At a time when Manitobans are heading to provincial parks in massive numbers to escape pandemic boredom, the government has set up a fund to improve them.
On Thursday, Premier Brian Pallister announced a $20-million endowment fund to be managed by the Winnipeg Foundation.
"I've never seen as many people at Beaudry Park, and a number of our other parks, as I have in this past year with COVID," said the premier during a news conference held at the park.
"Our parks have helped in many ways to help Manitobans get through stress, the anxiety, the mental health issues that are real through this COVID pandemic."
The principal amount of the fund would remain intact for perpetuity and generate about $1 million annually to pay for development of trails and boardwalks to restoring habitat, enhancing campgrounds and maintaining roads.
Private donations could be matched by the fund, Pallister said.
"This latest fund collaboration means we can all continue to see improvements in our provincial park system and share in the great outdoor opportunities Manitoba parks present," Rick Frost, the foundation's chief executive officer, said in a statement.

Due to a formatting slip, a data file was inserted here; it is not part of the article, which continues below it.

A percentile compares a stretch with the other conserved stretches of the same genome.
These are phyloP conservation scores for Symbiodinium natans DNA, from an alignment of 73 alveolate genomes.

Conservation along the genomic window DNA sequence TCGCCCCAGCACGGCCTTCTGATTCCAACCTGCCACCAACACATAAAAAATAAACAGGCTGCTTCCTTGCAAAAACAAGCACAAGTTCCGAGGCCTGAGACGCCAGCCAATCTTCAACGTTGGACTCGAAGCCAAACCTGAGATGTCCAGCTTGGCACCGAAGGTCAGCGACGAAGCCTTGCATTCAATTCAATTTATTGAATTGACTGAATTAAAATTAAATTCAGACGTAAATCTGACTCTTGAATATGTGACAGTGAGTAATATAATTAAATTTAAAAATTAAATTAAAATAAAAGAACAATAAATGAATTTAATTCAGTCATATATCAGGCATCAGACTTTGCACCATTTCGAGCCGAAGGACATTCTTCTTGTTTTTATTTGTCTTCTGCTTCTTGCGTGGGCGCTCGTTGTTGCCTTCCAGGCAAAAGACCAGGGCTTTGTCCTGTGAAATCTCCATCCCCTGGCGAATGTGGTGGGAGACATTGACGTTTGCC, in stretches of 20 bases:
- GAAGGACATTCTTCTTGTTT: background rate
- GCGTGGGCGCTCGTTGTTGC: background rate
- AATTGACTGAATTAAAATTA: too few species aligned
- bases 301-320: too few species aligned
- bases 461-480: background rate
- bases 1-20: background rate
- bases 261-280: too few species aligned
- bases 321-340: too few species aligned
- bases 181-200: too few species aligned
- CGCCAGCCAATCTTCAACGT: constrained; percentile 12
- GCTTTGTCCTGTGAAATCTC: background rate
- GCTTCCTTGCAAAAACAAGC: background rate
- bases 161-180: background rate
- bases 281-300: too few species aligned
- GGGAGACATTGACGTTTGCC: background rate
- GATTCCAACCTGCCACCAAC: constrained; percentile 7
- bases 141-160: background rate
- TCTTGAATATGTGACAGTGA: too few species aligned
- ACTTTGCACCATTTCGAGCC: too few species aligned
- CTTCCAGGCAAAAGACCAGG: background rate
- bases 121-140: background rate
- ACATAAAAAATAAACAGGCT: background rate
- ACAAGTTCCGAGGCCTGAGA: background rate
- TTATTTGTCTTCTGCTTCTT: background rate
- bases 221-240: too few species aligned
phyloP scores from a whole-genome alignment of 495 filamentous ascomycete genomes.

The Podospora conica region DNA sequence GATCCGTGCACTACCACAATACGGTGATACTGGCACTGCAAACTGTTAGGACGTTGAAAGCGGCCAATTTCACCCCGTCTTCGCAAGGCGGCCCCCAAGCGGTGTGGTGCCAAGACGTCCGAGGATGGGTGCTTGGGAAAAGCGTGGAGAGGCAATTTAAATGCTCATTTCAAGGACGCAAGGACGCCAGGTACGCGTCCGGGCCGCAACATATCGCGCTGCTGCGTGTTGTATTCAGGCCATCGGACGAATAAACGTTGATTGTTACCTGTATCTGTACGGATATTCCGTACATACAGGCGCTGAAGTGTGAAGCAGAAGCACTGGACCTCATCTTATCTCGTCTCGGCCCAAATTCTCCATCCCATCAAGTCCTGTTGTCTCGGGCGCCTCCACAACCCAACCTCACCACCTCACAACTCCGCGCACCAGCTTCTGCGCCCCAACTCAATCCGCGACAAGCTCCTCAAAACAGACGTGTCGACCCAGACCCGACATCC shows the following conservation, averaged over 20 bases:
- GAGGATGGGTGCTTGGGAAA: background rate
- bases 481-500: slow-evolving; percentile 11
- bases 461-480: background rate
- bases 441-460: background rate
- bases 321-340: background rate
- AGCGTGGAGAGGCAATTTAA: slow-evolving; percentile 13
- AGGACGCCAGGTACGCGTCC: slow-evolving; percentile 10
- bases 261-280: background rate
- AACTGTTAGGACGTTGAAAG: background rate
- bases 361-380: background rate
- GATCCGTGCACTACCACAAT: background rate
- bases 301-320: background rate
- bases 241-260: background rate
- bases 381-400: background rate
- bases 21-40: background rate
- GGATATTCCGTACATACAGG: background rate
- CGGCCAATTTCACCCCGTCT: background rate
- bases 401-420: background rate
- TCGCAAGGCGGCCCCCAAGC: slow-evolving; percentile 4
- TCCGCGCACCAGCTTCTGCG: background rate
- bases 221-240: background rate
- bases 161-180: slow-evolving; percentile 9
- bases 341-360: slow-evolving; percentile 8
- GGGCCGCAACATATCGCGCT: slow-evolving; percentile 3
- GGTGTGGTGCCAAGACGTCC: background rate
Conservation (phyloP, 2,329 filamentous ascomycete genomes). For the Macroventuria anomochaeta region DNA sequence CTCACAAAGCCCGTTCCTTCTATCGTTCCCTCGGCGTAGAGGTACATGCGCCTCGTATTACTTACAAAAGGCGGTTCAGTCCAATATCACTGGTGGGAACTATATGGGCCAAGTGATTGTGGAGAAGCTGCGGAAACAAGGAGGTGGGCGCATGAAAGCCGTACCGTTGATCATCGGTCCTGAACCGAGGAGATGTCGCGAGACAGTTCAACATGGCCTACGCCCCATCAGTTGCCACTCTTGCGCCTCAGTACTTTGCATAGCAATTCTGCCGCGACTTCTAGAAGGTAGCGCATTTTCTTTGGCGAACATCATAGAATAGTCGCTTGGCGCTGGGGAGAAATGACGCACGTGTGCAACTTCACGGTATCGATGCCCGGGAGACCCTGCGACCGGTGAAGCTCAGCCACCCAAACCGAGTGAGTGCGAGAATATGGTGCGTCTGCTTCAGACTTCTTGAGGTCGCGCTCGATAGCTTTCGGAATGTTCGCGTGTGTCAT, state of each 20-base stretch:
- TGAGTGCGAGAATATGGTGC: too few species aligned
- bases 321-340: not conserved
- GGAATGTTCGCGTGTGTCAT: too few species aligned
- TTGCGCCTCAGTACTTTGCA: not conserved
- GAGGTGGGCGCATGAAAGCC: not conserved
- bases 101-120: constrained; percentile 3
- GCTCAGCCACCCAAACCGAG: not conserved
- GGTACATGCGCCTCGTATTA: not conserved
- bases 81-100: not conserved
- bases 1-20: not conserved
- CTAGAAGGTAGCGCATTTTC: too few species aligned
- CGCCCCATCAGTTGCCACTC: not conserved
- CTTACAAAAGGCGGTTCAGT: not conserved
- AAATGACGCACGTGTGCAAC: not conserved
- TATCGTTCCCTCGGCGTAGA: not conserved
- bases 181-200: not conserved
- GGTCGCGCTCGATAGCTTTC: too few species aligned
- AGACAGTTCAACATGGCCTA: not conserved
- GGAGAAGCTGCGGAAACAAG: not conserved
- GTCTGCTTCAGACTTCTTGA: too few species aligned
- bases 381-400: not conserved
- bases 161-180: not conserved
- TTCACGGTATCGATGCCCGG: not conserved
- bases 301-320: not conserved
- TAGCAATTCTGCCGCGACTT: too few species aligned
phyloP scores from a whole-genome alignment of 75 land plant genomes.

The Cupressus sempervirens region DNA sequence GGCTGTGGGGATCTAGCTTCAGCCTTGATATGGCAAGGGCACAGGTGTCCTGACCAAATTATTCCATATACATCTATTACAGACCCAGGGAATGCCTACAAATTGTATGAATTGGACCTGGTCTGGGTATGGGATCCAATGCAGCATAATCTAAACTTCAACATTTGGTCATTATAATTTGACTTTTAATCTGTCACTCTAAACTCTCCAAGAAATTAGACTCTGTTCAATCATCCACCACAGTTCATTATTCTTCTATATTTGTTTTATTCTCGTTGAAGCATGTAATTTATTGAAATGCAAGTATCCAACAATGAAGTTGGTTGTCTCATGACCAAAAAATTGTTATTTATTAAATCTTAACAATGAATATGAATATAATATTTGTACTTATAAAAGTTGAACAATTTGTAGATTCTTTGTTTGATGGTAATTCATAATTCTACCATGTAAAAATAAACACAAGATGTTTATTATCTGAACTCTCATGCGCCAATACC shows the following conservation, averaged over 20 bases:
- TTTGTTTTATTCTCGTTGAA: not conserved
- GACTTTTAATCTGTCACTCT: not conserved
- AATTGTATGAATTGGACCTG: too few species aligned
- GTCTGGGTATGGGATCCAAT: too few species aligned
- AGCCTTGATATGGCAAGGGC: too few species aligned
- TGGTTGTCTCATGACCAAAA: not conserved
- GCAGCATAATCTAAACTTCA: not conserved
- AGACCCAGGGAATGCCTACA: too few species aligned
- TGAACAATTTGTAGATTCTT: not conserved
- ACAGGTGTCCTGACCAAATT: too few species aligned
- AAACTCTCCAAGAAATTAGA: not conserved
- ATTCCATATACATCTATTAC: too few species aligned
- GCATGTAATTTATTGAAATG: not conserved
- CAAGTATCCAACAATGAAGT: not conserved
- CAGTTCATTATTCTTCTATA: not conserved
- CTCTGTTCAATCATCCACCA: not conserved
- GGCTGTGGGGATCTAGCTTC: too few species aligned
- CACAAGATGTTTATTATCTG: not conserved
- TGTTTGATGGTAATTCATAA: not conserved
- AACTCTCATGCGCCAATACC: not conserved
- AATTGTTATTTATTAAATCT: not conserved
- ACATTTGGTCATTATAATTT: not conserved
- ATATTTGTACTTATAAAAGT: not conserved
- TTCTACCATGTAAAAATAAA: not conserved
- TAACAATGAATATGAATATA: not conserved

The fund is an exciting initiative, Conservation Minister Sarah Guillemard said, adding the annual funding isn't intended to replace government funding.
"Our parks are not for sale and our government is pleased to invest in long-term sustainability in our provincial parks which will ensure they remain treasured public assets for all Manitobans," she said.
The fund is a positive first step for the provincial government in recognizing the importance of parks and the need for additional investment in services, but it must do more, said Ron Thiessen of the Manitoba chapter of Canadian Parks and Wilderness Society.
"Manitobans need more campsites, trails and opportunities to enjoy nature," he said. "Unfortunately, the government has not yet committed to any targets for expanding park services. We are disappointed that today’s announcement did not include a commitment to establish new parks and protected areas as this is desperately needed to meet growing public demand, to conserve threatened species and to mitigate the impacts of climate change."
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